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Jenny - A Short Story
“Now what the hell?”
Johnny Dawson was just three days out of Juarez when he spotted the small, meandering tracks, trailing off to the north. He pulled out one of his canteens and took a long swallow. He eyed the tracks again sourly, and repeated himself.
“What the hell?”
He looked longingly to the south, where Mexico and Maria waited for him, along with balmy evenings at the cantina and the sweet, nighttime music of the mariachis. He missed Maria’s soft lips, her dark eyes and her flashing smile, but the tracks were those of a child; probably a small girl by the shoes. Noting the aimless direction and lack of other prints, he was sure she was somehow alone in the vast wasteland. Sighing, he reined his horse around.
Death wears many faces in the Chihuahuan Desert, and even a grown man has little chance of survival if he's on foot. Heat, thirst, and predators would combine to make short work of a helpless child, and the tracks looked to be hours old. He stood in his stirrups, but saw nothing. His horse sensed the urgency, and stepped out in a ground eating lope. He would probably find a body.
Her tracks wandered, but she kept mainly on a northerly route, which puzzled him for a time. Then he realized that she must be wearing a bonnet, and in the noonday sun, facing north shaded her face from the blazing sun. He knew she was wearing a long dress, because he could see where it dragged now and then in the desert sands. He also knew her dress was white from the threads snagged by a prickly pear. His respect for her stamina grew.
It was late afternoon before the tracks disappeared into a cluster of boulders and did not come out. Johnny dismounted and squatted down to child height.
“I’ve come to take you home. Don’t be scared.”
Several minutes passed before a small, white face appeared from behind a bush. Her eyes were wide and frightened, and she was wearing a bonnet.
Johnny smiled at her.
“How old are you, little girl?”
She hesitated, and then held up three fingers.
“Can you say it?”
She nodded. “I’m ‘free years old.”
“What’s your name?”
“Where’s your mama?”
She shrugged her shoulders.
“I got lost.”
He held out his hand. “You go with me and we’ll find your mama.”
She hesitated. “I’m 'firtsy.”
Johnny pulled a canteen from his saddle, poured out a capful of water, and held it out to her. “Drink this slow like, and then I’ll give you some more.”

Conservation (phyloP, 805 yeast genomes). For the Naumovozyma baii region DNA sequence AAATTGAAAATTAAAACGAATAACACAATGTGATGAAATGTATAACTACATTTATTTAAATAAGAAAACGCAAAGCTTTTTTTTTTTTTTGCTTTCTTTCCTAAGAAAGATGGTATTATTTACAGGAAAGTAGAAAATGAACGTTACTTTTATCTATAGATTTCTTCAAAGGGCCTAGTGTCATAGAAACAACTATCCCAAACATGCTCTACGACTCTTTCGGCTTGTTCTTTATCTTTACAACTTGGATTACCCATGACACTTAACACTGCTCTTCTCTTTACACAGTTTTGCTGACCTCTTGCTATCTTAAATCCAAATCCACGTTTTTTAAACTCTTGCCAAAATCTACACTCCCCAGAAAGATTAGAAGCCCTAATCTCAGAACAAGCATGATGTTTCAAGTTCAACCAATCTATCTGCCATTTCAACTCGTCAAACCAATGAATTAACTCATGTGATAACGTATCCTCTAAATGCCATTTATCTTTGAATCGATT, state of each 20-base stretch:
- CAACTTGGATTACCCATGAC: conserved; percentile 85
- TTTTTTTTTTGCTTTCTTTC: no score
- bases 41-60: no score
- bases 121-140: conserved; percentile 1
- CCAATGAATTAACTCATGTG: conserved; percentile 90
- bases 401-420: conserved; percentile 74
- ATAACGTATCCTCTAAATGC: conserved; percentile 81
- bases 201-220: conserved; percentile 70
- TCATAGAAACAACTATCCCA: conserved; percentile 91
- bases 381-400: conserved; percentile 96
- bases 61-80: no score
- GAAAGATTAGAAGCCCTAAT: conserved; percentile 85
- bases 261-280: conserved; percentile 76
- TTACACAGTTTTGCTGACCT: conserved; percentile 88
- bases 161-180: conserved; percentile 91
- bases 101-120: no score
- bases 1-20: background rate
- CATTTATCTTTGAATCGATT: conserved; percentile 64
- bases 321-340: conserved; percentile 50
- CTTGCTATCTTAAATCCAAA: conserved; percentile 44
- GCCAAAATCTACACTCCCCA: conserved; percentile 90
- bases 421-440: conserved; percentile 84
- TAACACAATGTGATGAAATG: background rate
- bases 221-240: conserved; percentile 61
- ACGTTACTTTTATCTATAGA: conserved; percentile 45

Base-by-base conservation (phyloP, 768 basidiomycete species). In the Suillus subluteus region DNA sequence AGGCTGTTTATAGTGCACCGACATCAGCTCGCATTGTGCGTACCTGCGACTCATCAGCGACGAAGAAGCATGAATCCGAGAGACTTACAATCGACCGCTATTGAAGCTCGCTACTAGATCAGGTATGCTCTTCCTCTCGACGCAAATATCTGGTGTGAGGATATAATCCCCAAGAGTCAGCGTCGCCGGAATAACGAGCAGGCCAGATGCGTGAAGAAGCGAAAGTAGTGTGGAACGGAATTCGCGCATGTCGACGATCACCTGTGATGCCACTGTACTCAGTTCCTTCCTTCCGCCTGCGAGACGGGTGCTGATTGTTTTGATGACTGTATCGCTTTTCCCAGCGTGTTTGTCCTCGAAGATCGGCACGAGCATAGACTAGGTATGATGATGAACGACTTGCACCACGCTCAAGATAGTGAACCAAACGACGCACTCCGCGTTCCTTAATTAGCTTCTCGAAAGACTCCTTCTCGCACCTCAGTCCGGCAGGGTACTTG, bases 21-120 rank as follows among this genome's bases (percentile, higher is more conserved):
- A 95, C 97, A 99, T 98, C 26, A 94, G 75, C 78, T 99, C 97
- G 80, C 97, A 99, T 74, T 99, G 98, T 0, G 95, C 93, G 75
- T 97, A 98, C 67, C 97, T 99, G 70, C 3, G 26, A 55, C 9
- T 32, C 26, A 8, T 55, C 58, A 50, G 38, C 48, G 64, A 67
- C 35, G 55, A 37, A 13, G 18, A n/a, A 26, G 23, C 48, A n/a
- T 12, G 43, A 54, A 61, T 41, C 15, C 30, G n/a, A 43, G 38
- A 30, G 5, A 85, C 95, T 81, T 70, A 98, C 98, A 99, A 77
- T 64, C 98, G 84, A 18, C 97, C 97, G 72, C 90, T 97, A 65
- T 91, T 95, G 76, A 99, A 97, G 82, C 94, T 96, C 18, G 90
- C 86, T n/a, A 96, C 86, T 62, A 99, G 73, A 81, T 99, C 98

She was in remarkably good shape, although her nose was sunburned, and she was very dirty and dusty. Johnny wrinkled up his nose.
“You ain't completely housebroke yet. You need a bath and them clothes washed.”
He gave her more water and then placed her in the saddle. He rode back to a stock tank he had passed, and dug out a bar of soap. While she took a bath, he washed her clothes and hung them from a nearby mesquite. He dried her, covered her with his blanket, and put her in his bedroll in the mesquite‘s shade, giving her more water. He put some salve on her nose, and had her drink a little more.
“You take a nap while we wait for your clothes to dry.”
She nodded, her eyes half closed and sleepy. A minute later, she was asleep.
He had pieced together enough of her story to understand that she had been on a stagecoach, but it was not clear how she came to be out on the Chihuahuan Desert all alone. The stage route went through Fort Stockton about ten miles to the west, so when she woke, they headed up that way.
The stage stop in Fort Stockton was the Emporium, run by Charlie Seeks. The interior was cool and dim, and smelled of new merchandise. Charlie looked first at Jenny and then at Johnny Dawson, with a question in his eyes.
“Found her some miles back, Charlie, lost and wandering about. She said she was on the stage, so I thought maybe you would know who she belongs to.”
Charlie Seeks picked up a jar of hard candy and came out from behind the counter. He squatted down to offer it to Jenny, but she clung to Johnny’s leg with both arms. Charlie gave the jar to Johnny, and she took a piece of candy from him. Charlie spoke to her.
“Is your name Jenny Dokes?”
Charlie rose and went back behind the counter. He fished around on his roll top desk, and came up with a piece of paper.